Females attend to their eggs throughout their incubation period.
They spend almost all their time defending and caring for the eggs until they hatch!
If you happen to come across a nest, you may notice the mother curled up on top of or around the eggs. She also rolls the eggs to maintain their humidity, moves them back to the nest if they become disturbed, and even eats eggs that aren’t viable!
#5. Broad-Headed Skink
- Plestiodon laticeps
- Adults are up to 12.75 inches long.
- Coloring in males is uniform brown or olive. Females often keep some form of stripes that are more apparent in hatchlings.
- The tail is gray in adults and blue in young.
- Males develop orange-red coloring on the jawline during the breeding season. Sometimes the entire head turns bright orange.
Look for Broad-Headed Skinks in eastern Texas in swamp forests, woodlands, or vacant lots with debris.
You can easily recognize this species by its triangular head!
Broad-Headed Skinks are one of the few skink species at home among trees! They will often climb trees for cover and protection from predators. They forage on the ground for their food, searching leaf litter and debris for insects and spiders.
#6. Southern Prairie Skink
- Plestiodon obtusirostris
- Adults are up to 8 inches long.
- Coloring is brown to tan with a dark stripe bordered in white along each side.
- The stripes usually fade with age, and older, larger individuals may be almost uniformly brown.
- Hatchlings and young have blue tails.
The Southern Prairie Skink prefers streambeds for its habitat, and you can generally find them near clumps of prickly pear cactus. They are quick to hide from predators and eat small insects. Because of their skittish nature, it can be hard to find this species in the wild.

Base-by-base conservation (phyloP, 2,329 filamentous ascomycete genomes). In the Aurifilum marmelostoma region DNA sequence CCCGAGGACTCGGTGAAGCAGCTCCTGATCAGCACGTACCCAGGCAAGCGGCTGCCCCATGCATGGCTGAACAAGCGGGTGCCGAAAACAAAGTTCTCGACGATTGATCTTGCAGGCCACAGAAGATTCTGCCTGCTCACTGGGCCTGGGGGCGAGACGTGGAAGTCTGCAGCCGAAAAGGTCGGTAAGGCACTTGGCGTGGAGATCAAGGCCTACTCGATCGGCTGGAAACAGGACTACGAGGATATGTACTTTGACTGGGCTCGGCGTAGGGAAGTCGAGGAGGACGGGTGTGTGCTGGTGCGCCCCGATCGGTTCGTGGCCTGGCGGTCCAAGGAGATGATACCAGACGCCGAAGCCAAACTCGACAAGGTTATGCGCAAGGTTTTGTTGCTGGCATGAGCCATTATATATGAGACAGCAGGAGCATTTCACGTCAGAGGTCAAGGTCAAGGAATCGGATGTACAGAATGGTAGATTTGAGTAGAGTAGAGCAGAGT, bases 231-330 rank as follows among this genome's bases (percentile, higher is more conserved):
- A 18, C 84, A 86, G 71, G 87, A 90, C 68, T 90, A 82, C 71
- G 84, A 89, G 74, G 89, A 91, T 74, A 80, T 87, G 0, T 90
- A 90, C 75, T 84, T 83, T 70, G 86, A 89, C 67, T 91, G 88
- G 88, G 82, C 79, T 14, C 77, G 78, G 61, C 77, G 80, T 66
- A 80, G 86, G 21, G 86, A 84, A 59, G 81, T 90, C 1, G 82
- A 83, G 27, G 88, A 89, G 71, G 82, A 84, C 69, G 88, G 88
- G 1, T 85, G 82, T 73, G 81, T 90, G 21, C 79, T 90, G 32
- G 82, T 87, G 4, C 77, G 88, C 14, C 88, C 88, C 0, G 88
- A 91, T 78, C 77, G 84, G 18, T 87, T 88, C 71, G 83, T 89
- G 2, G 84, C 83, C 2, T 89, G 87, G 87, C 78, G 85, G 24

Some scientists consider the Southern Prairie Skink and the Northern Prairie Skink to be subspecies. But their ranges don’t overlap, and they’re different enough in appearance that full species status is generally given to both.
#7. Little Brown Skink
- Scincella lateralis
- Adults are up to 5.75 inches long.
- Coloring is golden-brown to almost black with dark stripes that usually blend in with the main body color.
- The belly is white, sometimes with a yellowish cast.
In eastern Texas, they are often called Ground Skinks because they live on the forest floor.
They can also be found in gardens and urban areas with lots of debris or litter to hide in.
Believe it or not, Little Brown Snakes have the interesting talent of seeing with their eyes closed! But honestly, it just looks like their eyes are closed. Technically, they have a window in their lower eyelids that allows them to see at all times.
That’s a very handy adaptation for one of the smallest reptiles in Texas. The Little Brown Skink has many predators, including snakes, larger lizards, and birds of prey. When they try to sneak up on a “sleeping” Little Brown Skink, often the skink can run away using the element of surprise!
#8. Four-Lined Skink
- Plestiodon tetragrammus
- Adults are up to 8 inches long.
- Four light stripes run the length of the back but stop before the tail.
- Coloring is light brown in adults. Juveniles are black with an orange head.
- Males have reddish blotches on the sides of their throats.
The Four-Lined Skink is ONLY found in Texas.
It prefers brush and grasslands with sandy soil and is usually found under debris piles.
There are two subspecies of Four-Lined Skinks in Texas.
- The Long-Lined Skink (P.t. tetragrammus) is dark gray or brown with broad, dark bands on the sides.
- The Short-Lined Skink (P.t. brevilineatus) is brown to olive green, and its light stripes stop at the shoulders.
Do you need additional help identifying skinks?
Try this field guide!
Which of these skinks have you seen in Texas?
Leave a comment below!